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2012 New Hampshire Republican primary

From Wikipedia, the free encyclopedia

2012 New Hampshire Republican presidential primary

← 2008 January 10, 2012 (2012-01-10) 2016 →
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12 Republican National Convention delegates
The number of delegates received is determined by the popular vote
Mitt Romney by Gage Skidmore 6 cropped (cropped).jpg
Ron Paul (6238703989) (cropped).jpg
Ambassador Jon Huntsman (cropped).jpg
Candidate Mitt Romney Ron Paul Jon Huntsman
Home state Massachusetts Texas Utah
Delegate count 7 3 2[1]
Popular vote 97,591 56,872 41,964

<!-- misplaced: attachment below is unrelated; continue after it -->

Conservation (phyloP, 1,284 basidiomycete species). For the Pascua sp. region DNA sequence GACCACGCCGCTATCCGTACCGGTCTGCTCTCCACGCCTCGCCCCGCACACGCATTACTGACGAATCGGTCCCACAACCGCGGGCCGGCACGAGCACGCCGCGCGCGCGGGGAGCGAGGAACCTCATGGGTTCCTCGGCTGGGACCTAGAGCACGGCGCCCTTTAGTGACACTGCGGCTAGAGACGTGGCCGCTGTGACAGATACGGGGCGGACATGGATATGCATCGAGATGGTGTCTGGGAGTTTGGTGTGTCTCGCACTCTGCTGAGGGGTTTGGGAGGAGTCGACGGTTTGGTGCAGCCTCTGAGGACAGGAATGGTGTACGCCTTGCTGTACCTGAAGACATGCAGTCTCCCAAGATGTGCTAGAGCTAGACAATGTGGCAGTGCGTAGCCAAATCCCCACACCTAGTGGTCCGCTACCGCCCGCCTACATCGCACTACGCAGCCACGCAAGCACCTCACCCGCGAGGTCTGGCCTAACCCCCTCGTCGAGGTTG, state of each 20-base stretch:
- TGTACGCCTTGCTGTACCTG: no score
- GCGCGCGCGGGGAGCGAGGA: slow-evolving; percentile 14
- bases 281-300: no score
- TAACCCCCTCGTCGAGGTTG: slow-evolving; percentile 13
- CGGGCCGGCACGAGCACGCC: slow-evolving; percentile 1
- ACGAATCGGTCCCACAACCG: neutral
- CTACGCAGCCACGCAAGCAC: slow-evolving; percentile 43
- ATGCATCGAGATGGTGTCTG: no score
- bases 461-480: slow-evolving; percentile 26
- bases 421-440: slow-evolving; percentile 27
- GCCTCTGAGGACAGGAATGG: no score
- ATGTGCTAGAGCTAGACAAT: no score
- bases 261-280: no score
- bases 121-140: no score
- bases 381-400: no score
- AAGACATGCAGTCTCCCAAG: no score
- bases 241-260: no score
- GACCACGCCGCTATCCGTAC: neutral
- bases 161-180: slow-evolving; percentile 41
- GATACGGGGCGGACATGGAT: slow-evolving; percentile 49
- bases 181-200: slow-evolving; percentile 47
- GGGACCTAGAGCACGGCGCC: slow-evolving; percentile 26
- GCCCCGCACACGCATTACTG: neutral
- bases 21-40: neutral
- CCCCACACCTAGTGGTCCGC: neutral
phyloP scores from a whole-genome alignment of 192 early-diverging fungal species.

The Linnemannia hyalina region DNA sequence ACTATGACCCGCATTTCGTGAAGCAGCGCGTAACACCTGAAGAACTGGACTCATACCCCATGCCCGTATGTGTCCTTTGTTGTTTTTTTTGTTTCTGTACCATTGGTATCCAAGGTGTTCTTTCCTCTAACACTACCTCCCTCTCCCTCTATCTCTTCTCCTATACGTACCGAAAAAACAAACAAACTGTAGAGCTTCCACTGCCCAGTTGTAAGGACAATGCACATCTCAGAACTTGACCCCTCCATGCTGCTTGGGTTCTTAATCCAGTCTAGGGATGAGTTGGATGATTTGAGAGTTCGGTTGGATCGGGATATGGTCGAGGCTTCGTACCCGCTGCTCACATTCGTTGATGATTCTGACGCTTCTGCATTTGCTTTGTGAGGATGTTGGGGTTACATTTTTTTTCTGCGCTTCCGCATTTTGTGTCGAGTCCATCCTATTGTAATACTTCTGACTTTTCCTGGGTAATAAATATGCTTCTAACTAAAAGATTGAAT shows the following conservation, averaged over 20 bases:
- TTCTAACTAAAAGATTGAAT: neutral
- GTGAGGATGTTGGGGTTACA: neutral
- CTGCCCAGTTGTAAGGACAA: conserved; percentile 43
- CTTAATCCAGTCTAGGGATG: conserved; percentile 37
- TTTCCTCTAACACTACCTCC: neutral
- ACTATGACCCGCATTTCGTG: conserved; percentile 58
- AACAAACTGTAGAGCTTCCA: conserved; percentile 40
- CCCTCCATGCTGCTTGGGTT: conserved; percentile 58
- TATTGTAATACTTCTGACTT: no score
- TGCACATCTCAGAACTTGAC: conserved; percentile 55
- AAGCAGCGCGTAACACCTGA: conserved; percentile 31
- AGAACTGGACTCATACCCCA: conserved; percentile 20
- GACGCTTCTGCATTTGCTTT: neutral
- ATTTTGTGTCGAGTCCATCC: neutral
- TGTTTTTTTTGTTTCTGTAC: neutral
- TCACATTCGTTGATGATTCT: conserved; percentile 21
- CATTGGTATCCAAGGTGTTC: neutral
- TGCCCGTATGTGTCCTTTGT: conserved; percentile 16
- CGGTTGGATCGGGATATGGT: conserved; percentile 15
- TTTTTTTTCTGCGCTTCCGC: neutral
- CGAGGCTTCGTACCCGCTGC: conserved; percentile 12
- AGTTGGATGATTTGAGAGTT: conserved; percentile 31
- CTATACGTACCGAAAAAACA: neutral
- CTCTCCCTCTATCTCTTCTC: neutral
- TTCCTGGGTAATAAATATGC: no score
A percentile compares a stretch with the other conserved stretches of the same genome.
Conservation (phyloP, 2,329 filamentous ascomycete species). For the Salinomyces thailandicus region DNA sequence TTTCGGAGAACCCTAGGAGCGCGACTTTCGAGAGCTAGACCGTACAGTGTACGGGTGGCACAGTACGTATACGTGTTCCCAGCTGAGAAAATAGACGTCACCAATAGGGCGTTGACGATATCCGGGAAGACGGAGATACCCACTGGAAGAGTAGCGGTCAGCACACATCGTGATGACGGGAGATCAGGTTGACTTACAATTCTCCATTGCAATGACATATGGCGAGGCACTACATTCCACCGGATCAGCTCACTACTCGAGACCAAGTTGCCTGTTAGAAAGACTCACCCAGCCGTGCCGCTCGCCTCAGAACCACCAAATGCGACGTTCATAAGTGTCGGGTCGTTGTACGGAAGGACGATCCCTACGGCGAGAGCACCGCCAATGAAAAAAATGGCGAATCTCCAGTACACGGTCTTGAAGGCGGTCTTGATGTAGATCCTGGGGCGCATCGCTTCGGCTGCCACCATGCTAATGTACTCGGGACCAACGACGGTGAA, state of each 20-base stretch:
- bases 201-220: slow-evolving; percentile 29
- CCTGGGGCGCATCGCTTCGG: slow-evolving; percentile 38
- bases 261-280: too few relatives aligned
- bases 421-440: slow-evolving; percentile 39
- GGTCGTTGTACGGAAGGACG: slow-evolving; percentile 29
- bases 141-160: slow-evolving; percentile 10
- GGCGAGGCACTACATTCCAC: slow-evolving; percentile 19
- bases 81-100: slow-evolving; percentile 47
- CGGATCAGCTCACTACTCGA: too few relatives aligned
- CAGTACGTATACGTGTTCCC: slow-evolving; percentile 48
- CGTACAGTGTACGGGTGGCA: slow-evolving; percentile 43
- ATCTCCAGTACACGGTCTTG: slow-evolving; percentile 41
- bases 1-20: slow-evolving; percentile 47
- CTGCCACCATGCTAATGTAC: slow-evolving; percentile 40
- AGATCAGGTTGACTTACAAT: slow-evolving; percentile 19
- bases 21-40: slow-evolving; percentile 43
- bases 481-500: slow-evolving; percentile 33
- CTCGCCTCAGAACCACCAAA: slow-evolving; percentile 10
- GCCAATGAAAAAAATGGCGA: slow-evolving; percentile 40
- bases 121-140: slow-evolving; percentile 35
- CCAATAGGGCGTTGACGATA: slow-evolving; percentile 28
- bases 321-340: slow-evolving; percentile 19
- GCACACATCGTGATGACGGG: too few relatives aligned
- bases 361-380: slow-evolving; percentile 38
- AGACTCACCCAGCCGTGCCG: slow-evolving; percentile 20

Percentage 39.28% 22.89% 16.89%

Rick Santorum by Gage Skidmore 2 (1).jpg
Newt Gingrich by Gage Skidmore 6 (cropped).jpg
Candidate Rick Santorum Newt Gingrich
Home state Pennsylvania Georgia
Delegate count 0 0
Popular vote 23,432 23,421
Percentage 9.43% 9.43%

New Hampshire Republican Presidential Primary Election Results by County, 2012.svg
New Hampshire Republican Presidential Primary Election Results by Town, 2012.png
  Mitt Romney
  Ron Paul
  Jon Hunstman

The 2012 New Hampshire Republican presidential primary took place on Tuesday, January 10, 2012.[2] Former Massachusetts Governor Mitt Romney won the primary.


Former Massachusetts Governor Mitt Romney, Texas Congressman Ron Paul, Former Utah Governor Jon Huntsman, Former Speaker of the House Newt Gingrich, and Former Pennsylvania Senator Rick Santorum were heavily contesting and campaigning in the New Hampshire primary. Santorum won the Iowa Caucus on January 3, but no one knew that yet, and believed Romney had won by 8 votes.